Then got sick of staring at a black line, you know, the pool. So then I sort of dabbled in a bit of wheelchair basketball and that was a lot of fun, but that was just sort of side thing. And then one day a guy I know had an old racing chair that he was getting rid of ‘cause he’d got a new one. Somehow the idea was struck that I’d jump in and have a go and absolutely loved it, and never looked back basically from that point.
So I started racing. I joined the local runners club. I was the only person in a wheelchair in the in the runners club, but I did all their fun runs and all that. I was involved with sporting wheelies in Brisbane already, so I started going to their competitions and going away on their teams and that sort of thing. I decided I’d had enough about probably 2001, 2002, I think. I’d sort of been toying with the idea of quitting racing for a while and yeah, and it was about then that I decided it was time.
4:43 Douglas: For you Tash, you’ve had a pretty rapid rise in terms of wheelchair sport over the last couple of years. Can you tell me a little bit about that journey?
4:53 Natasha: Yeah. So for me, I’ve got a rare disease which left me paralysed and blind pretty much overnight. After lots of treatment and lots of relapses and, you know, everything else, I ended up being unable to get out of bed for pretty much eight or nine years. I just kind of got to a point with my life and the way it was that I couldn’t live like that anymore. I couldn’t continue on just literally lying in bed all day, every day, watching TV and just having no goals, no dreams, no prospects of the future. And I literally sat there one day and said to my mum ‘I’m going to do a marathon.’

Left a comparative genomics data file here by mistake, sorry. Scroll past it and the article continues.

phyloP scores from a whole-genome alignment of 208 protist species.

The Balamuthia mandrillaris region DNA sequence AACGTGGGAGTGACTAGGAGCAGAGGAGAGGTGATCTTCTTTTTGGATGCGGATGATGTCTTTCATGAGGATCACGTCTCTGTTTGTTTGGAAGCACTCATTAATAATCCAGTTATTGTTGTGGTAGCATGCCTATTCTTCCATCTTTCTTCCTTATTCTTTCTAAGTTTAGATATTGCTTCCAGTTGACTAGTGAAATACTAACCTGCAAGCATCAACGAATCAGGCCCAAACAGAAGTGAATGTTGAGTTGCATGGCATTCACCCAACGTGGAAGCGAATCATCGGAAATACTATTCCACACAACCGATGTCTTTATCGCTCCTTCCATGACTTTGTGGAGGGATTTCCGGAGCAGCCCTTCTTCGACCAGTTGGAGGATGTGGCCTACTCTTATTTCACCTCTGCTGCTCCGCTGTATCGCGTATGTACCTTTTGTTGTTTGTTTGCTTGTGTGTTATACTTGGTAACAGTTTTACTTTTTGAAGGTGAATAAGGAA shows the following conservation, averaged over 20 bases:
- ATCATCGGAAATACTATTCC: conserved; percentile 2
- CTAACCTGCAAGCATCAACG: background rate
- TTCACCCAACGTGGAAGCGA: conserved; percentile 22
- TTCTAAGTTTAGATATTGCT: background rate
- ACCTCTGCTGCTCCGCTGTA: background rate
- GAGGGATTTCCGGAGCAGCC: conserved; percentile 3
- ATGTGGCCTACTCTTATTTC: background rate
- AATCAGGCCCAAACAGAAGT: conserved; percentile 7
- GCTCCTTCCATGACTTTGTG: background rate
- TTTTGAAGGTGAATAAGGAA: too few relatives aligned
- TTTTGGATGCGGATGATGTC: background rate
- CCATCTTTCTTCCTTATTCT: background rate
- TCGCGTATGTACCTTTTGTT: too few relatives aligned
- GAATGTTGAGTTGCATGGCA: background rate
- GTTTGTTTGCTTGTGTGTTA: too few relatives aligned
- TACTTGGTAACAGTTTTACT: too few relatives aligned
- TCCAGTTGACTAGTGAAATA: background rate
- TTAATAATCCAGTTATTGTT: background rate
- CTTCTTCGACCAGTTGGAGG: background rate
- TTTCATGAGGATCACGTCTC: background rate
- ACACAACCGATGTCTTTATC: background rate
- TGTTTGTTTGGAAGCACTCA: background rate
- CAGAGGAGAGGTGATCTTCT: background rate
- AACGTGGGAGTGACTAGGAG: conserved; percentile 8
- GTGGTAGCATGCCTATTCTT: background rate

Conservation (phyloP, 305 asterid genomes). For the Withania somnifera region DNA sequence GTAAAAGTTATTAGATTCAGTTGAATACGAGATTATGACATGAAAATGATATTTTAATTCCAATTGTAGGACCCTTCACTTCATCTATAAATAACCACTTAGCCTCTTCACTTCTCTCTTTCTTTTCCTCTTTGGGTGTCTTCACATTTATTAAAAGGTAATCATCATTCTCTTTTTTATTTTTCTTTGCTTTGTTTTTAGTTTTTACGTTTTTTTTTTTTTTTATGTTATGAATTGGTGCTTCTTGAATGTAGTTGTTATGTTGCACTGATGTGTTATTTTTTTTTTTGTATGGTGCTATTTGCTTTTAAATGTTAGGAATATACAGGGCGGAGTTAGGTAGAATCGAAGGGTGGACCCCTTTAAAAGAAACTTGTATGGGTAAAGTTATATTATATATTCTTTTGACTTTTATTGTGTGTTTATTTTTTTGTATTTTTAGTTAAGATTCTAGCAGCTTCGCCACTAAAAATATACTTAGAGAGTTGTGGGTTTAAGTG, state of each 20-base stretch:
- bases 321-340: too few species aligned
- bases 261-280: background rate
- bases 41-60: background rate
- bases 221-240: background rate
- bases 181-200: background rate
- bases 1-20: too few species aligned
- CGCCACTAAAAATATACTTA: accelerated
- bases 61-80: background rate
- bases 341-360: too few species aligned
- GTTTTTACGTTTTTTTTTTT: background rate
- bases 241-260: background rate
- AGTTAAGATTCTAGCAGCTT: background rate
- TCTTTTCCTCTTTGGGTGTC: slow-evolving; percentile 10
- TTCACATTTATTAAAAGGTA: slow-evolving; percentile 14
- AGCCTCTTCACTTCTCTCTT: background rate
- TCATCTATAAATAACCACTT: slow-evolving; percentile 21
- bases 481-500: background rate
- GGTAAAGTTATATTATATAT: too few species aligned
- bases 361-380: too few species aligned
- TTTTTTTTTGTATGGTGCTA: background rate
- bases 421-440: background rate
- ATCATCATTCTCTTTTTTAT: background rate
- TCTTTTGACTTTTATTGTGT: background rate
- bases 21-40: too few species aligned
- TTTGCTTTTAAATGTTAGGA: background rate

She kind of looked at me and laughed and was like, ‘Yeah. Okay.’ (laughs) ‘Pull the other one, how do you think you’re going to do that? You can’t even transfer off the bed into a wheelchair at this point.’
And I was like, ‘No, no, I’ll do it.’
Literally would have been three months later I did my first Bridge to Brisbane, in day chair, which was just 5k.
I did a lot of road racing in my day chair right up to half marathon. So that was 21k. Doing that in a day chair is not fun. It’s not an ideal way to go about things, but I did that for maybe 18 months or so, just gradually increasing distances. It got to a point where somebody said to me, ‘You need to get a racing chair’, but it took me a really, really long time to get the funds in order to actually be able to take that up as a sport.
Finally managed to get my race chair would have been three weeks out from the Gold Coast marathon in 2018. I went and did the race when I’d only the chair three weeks. I did the full 42k. I had no idea what I was doing: the chair broke down, the front tire burst, everything you can imagine that could go wrong went wrong for me on that race. But the one thing is, I will never forget some of the lessons I learned through it. Because for me at that point, it was just supposed to be a bit of fun. I was going to do this marathon once, or just as a bit of a hobby. And I met some of the Paralympians there, and they said to me, ‘You really need to start thinking about taking this up seriously.’
They told me about the camp at the Australian Institute of Sport, and I was like, ‘Yeah, okay, I’ll go along to a development camp, see what it’s like’, and the rest is history. I just fell in love with the sport and I fell in love with the people that it draws into it. So I just ran with that or, you know, pushed with that. (laughs)
So from that point on, I went on to win the Auckland marathon last November, and won my first Queensland State Championships in March. I was supposed to go to nationals in Sydney at the end of March, but obviously with the COVID stuff that’s been postponed for now. I’ll see what happens with all of that stuff. I’m hoping one day to represent Australia. So we’ll see what happens.